Fluids Are Essential in Everyday Living!

No matter what type of OI you have or what has caused it, getting enough fluids and salt is the first thing to do - every day.

People with orthostatic intolerance (OI) due to neurally-mediated orthostatic hypotension (NMH) or Postural Orthostatic Tachycardia Syndrome (POTS) have a low blood volume. By itself, this would cause orthostatic problems!

The first thing to do is increase fluids and salt so the blood volume increases. To find out more about low blood volume and orthostatic problems, check out the information about the body.

The body needs enough fluid to fill the the vessels and get enough blood up to the head. The medications that change the blood vessels and pulse don't work as well if there is not enough blood for the heart to pump around.


  • What's Enough?
  • What kind?
  • When?
  • Caffeine?
  • TIps
  • Watch out for!
  1. You need at least 2 liters a day. Aim for 2 to 3 liters of fluid a day. Some recommend 3-4 liters.1,3
    • That would be 4 - 16 oz bottles of water to make 2 liters.
    • 3 liters is 8 of the 16 oz bottles of water. A soda can is 12 oz. or 360 ml.
    • The recommended intake for "normal" people is 1.5 liters (about 8 glasses).

  2. Drink something about every 2 hours throughout the day.

  3. If you get dizzy when you get up in the morning - drink 16 ounces - that's 2 cups (500 cc - 1 16-oz-bottle)of water in about 15 minutes. Wait another 15 minutes and then get up.4   See "The Water Trick".

Just about any fluid will help.

  • Water
  • Herbal tea
    • Either hot or cold.
    • There are a lot of teas available.
  • Soda
    • Soda is one option but there are some precautions
    • Preferred: Seltzer, non-cola soda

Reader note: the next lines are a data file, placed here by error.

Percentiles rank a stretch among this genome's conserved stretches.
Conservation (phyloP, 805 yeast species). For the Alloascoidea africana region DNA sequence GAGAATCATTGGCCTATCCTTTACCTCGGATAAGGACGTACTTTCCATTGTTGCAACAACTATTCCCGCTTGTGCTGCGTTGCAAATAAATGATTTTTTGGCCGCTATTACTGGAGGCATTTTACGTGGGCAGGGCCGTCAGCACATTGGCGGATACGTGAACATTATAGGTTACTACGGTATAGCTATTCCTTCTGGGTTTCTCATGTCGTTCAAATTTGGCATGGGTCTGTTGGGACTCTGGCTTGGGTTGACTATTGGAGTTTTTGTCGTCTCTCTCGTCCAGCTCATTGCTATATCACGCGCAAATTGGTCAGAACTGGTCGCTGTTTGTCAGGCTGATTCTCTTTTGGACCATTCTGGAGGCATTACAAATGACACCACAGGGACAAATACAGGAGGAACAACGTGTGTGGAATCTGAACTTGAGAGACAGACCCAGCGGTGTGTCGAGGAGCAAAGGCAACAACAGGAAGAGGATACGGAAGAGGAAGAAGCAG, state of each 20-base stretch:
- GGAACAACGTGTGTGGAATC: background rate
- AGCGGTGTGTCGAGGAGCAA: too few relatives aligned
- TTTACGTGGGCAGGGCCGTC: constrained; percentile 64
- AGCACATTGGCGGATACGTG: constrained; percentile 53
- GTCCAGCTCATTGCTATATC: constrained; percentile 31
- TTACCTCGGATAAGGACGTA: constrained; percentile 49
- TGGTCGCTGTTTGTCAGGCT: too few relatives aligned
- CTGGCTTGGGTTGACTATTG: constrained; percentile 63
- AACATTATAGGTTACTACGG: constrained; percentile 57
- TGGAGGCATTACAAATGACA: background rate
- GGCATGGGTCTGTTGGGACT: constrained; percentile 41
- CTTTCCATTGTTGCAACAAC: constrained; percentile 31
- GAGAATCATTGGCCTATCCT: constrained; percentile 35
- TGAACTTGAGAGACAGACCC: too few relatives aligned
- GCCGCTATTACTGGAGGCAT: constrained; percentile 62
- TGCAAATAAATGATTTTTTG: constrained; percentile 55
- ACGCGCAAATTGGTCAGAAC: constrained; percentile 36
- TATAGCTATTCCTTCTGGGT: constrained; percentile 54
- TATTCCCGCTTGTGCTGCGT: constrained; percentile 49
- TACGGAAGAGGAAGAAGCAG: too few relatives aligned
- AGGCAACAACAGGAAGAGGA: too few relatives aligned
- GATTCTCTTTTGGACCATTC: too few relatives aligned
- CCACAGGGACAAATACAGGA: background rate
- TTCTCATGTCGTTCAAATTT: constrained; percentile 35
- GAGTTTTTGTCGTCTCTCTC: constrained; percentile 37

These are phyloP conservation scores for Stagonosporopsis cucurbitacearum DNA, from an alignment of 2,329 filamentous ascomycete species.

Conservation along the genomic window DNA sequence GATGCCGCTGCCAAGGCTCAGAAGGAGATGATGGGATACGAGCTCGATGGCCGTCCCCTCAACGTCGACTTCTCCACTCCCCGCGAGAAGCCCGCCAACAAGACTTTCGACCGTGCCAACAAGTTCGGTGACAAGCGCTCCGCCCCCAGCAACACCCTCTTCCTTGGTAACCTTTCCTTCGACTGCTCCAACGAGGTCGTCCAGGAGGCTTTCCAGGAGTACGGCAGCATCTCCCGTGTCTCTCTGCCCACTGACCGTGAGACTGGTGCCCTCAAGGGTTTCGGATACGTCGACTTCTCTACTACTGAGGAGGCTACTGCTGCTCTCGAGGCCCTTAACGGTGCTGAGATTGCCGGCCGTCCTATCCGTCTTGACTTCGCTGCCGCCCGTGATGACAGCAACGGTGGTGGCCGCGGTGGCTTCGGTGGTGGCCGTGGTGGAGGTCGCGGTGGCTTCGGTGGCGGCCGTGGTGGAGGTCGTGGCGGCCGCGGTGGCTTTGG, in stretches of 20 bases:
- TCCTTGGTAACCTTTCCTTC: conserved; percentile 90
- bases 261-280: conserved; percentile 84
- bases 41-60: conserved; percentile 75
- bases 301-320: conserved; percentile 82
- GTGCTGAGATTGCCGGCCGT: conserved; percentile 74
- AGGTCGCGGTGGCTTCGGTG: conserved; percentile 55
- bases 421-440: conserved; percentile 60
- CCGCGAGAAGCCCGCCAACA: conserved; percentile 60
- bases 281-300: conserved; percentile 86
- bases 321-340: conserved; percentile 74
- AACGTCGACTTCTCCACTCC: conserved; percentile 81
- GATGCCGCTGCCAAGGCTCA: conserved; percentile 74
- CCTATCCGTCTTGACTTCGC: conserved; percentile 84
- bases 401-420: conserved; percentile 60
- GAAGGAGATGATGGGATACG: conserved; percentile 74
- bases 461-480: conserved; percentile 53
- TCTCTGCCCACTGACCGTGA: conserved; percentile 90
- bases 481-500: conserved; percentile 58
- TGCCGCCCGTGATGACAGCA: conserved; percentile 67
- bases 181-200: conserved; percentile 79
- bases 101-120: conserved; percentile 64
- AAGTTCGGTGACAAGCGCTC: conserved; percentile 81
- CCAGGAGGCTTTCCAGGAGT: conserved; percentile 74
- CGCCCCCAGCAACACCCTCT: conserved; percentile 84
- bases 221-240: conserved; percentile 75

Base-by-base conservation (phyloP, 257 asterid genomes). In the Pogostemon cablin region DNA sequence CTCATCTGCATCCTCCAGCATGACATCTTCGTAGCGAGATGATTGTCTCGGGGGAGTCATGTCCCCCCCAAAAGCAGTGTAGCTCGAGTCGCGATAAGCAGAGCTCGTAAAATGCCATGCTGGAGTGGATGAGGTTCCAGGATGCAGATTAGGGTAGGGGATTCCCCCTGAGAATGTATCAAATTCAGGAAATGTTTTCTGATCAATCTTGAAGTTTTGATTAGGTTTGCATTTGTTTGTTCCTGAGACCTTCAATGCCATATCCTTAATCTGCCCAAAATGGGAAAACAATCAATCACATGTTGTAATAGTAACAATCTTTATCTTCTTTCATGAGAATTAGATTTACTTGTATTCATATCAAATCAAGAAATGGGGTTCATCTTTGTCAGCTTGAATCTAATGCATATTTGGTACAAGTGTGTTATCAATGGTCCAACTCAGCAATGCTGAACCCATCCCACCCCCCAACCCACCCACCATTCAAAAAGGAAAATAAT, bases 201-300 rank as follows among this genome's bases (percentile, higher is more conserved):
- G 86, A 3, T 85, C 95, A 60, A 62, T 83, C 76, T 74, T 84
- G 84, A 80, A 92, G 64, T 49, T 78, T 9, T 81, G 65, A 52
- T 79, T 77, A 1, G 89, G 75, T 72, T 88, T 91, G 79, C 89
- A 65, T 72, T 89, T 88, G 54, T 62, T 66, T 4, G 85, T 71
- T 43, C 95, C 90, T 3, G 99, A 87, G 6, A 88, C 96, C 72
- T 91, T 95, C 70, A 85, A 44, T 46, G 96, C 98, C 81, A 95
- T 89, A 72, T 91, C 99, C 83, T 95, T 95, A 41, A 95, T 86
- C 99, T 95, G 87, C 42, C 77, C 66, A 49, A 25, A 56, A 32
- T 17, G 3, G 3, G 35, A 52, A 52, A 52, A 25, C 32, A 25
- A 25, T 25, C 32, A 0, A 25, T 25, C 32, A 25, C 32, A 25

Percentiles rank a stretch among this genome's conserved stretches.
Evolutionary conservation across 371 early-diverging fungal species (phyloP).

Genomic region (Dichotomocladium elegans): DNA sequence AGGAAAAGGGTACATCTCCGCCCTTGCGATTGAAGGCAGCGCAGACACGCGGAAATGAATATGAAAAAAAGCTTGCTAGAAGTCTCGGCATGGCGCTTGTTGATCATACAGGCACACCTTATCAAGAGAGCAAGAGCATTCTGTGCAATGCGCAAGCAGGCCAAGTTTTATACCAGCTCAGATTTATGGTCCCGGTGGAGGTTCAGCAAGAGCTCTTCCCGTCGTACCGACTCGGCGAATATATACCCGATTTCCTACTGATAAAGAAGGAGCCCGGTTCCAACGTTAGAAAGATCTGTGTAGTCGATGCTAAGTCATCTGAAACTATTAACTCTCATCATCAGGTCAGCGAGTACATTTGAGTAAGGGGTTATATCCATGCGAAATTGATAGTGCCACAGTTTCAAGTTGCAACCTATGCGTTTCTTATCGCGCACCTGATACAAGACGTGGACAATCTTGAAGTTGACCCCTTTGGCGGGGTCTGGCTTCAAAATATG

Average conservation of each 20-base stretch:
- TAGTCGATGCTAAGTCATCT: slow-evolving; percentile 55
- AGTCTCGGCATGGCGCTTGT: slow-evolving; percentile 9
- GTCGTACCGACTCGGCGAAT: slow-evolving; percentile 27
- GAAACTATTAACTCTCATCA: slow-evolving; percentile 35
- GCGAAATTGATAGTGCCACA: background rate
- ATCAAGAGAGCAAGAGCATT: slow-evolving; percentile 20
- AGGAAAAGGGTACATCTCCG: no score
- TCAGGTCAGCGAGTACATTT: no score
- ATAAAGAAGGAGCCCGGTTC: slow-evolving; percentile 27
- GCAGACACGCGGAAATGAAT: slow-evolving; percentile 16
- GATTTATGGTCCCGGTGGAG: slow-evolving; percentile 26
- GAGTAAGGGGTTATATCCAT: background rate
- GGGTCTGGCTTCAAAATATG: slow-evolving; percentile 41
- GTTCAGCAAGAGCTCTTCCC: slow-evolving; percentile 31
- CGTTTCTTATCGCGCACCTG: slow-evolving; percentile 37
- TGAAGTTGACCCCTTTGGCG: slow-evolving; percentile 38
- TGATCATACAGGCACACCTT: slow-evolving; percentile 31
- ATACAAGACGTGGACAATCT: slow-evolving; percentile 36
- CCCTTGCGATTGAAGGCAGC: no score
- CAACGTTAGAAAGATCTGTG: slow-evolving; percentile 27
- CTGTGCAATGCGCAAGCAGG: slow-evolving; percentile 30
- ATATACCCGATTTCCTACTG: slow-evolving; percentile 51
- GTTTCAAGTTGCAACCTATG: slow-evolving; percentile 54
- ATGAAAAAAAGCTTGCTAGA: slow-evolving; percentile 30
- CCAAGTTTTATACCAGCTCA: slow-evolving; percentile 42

• Caution with soda: "Empty calories" and sugar effect on teeth..
      • Avoid colas: They have a negative effect on bones.
  • Fluids with more salt in them:
    • Examples: Pedialyte™, Gatorade™, G-2™, Powerade™, Propel™
    • Benefit:
      • You get both - fluid + salt
      • Different flavors!
      • They are easy to carry around, take with you especially on hot days
    • Limits - Drawback:
      • Chemical taste - if you are sensitive to chemicals, this could be a drawback
      • Cost - watch for sales/specials
      • Salt can get irritating to the stomach, even the fluids with salt will bother.
  • Anything liquid - or that turns to liquid when it gets inside your body
    • Soup - Especially ones that don't have stuff - a lot of vegetables-meat-pasta in them: tomato soup, packaged chicken noodle soups
    • Jello - turns to liquid in your body
    • Popsicles
    • Sorbet (Sherbert - has milk products/sugar in it but it usually costs less)
    • Ice cream
    • Milk - cow's, goal, soy
    • Others: almond, rice, coconut milk
    • Fruit granitas
    • Seltzer with herb mixtures for flavor
  • Drinks with caffeine - Check out the "Caffeine" tab.
  • It's better not to drink all your fluids at once or all in the morning. Definitely not at bedtime!.

  • Start when you wake up. If you tend to get dizzy when you get up or you feel especially thirsty when you wake up, start with the "bolus"- 250-500 cc (2 cups).

  • Spread it out over the day. Try to drink 1-2 cups every 2 hours.2,11

  • If you are going to be up more or doing something that might set off your OI symptoms, drink extra before you go out or start and take extra with you. See "The Water Trick" for more details.

  • Some recommend drinking a glass of something with your meal. For some stomach problems, it's better to drink less at meals. You will need to see what works best for you.

  • If you sleep more than 12 hours or are "resting" long hours,    you might need help getting the fluids in. It can help if someone keeps track of the time (ie with a timer) and brings about 16 oz (1 water bottle or 2 cups) of water/fluid to you every 1 1/2 hour.

    • It has been our experience that it is hard to drink a lot sooner than every 1 1/2 hour. The stomach is "full".

    • You might have a different experience - you might be able to drink 8 oz ( 1 cup) every hour. Each person needs to find out how much they can drink and how soon.

Caffeine is thought to have 2 effects on the body.

  1. It can be a stimulant, like adrenaline (catecholamines). It is also thought to have a "diuretic" effect. A "diuretic" makes you urinate more, lose water.